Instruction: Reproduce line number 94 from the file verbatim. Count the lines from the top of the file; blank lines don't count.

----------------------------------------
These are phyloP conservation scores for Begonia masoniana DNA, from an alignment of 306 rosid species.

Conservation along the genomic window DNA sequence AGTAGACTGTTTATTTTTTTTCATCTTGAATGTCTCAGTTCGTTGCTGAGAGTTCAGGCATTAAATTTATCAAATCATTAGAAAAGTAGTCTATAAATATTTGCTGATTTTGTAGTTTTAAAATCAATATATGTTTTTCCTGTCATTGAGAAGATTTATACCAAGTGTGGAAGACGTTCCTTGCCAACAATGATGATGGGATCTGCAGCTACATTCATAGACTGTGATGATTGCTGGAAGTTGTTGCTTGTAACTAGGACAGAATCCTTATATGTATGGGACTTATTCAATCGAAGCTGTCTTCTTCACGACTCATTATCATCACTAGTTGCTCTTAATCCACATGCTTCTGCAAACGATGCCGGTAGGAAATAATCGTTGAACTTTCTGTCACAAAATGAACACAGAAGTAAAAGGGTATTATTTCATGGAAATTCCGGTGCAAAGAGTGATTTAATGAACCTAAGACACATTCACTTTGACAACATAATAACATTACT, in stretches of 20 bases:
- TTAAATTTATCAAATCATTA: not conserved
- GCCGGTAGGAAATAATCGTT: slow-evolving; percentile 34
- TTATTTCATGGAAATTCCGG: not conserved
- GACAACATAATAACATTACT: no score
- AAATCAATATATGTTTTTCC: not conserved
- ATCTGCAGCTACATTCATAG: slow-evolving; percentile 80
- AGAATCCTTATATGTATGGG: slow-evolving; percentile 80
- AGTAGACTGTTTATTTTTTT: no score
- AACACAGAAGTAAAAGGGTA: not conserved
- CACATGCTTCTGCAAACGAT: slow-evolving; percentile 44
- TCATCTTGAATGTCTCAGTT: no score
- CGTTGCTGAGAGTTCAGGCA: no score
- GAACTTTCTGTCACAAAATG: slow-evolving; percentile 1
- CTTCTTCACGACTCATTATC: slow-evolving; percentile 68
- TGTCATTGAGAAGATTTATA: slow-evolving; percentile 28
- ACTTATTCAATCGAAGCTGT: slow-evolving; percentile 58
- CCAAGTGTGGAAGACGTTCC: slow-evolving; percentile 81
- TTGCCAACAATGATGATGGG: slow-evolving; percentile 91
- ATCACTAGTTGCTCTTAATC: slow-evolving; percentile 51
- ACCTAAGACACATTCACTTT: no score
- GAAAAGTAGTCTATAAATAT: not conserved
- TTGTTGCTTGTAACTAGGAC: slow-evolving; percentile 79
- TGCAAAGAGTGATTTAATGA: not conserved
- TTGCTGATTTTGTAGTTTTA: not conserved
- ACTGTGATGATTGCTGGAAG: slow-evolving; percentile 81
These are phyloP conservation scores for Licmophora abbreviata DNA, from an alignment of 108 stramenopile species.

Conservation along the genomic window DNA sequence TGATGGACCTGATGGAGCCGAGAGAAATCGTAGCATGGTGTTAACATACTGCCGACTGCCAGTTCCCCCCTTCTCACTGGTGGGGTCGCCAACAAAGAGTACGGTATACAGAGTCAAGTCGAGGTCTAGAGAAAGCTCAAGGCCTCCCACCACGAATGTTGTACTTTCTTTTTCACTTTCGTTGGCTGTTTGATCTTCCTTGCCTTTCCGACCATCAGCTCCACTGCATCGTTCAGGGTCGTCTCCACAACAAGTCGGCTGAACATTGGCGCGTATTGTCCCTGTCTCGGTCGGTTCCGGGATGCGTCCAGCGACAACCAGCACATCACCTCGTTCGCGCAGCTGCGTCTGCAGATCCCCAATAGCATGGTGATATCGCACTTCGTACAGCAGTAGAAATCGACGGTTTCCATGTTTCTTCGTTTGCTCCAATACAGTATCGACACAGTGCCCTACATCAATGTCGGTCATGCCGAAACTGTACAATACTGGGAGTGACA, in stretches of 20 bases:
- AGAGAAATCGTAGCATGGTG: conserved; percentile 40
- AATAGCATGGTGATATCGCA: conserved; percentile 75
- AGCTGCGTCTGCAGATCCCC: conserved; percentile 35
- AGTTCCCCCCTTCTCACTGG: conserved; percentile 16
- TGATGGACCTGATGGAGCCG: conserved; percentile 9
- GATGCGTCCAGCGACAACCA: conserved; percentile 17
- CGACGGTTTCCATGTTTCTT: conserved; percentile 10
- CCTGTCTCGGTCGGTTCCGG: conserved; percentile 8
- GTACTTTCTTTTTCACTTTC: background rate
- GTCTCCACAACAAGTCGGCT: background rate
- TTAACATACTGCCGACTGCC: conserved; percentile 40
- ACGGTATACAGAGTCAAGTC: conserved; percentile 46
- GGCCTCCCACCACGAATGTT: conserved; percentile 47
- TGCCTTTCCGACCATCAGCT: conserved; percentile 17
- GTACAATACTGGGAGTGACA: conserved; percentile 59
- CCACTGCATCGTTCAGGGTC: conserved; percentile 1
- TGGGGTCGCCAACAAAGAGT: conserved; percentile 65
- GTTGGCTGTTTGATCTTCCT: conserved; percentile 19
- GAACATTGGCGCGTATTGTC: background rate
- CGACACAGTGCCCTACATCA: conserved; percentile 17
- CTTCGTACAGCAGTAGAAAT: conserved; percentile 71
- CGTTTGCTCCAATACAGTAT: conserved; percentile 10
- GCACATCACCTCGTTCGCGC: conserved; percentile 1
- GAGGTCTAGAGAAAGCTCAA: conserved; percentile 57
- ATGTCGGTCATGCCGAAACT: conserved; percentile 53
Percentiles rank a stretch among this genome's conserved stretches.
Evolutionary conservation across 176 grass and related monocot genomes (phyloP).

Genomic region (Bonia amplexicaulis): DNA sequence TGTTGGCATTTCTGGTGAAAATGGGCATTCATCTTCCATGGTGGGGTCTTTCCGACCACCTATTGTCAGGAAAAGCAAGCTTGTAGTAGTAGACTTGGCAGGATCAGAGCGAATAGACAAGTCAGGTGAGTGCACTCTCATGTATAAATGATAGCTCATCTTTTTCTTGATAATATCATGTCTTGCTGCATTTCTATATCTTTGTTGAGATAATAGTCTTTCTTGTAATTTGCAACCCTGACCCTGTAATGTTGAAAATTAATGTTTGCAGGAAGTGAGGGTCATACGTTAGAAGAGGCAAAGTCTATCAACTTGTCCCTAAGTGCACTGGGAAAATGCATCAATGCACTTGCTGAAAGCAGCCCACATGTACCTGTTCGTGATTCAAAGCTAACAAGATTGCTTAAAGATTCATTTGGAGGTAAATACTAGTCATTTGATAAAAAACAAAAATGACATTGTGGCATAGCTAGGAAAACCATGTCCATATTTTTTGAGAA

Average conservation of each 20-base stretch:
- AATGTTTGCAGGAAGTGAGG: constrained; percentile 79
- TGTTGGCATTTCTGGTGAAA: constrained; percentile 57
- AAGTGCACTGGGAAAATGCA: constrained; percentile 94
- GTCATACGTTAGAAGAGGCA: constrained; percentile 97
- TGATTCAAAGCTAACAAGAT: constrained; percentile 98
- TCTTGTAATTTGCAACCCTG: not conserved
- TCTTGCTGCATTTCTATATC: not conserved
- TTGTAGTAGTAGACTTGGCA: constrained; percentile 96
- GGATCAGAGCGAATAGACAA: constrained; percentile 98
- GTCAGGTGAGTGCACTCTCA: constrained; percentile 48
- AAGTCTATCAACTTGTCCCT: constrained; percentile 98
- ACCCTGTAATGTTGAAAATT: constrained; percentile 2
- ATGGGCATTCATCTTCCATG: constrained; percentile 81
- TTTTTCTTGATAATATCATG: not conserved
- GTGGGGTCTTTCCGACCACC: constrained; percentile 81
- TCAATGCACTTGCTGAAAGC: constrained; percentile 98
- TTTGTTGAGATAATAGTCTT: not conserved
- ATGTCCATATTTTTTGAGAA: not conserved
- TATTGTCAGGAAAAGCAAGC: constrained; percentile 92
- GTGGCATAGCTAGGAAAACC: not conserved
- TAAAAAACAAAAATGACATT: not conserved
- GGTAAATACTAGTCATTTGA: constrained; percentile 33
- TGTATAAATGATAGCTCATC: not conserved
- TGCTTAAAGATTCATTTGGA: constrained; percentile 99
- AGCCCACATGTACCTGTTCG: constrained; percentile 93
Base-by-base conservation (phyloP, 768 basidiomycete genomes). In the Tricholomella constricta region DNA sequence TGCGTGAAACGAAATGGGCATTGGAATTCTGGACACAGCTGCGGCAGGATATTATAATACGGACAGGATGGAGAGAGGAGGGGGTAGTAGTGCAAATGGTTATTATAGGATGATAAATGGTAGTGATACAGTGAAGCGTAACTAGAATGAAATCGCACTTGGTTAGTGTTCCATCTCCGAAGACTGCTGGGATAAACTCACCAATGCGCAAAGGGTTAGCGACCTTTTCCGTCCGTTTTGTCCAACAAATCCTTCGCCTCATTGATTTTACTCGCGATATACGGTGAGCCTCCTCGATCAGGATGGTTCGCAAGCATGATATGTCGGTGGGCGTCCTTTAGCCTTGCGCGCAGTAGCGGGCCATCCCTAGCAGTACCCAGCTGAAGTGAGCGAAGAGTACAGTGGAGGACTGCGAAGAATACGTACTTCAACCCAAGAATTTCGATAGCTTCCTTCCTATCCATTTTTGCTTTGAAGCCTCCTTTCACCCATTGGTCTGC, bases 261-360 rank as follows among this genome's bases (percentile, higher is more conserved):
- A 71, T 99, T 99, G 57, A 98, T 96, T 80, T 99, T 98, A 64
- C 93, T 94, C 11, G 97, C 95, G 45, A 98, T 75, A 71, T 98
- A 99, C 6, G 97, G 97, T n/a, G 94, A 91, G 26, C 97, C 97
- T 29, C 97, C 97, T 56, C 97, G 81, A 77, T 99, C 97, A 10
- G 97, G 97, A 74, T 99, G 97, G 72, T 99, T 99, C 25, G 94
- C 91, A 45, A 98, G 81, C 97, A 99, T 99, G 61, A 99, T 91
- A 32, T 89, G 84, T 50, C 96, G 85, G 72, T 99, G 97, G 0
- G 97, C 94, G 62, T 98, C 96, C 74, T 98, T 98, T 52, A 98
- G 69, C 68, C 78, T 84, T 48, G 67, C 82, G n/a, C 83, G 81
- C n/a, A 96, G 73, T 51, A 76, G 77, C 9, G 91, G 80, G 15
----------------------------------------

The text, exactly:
- C n/a, A 96, G 73, T 51, A 76, G 77, C 9, G 91, G 80, G 15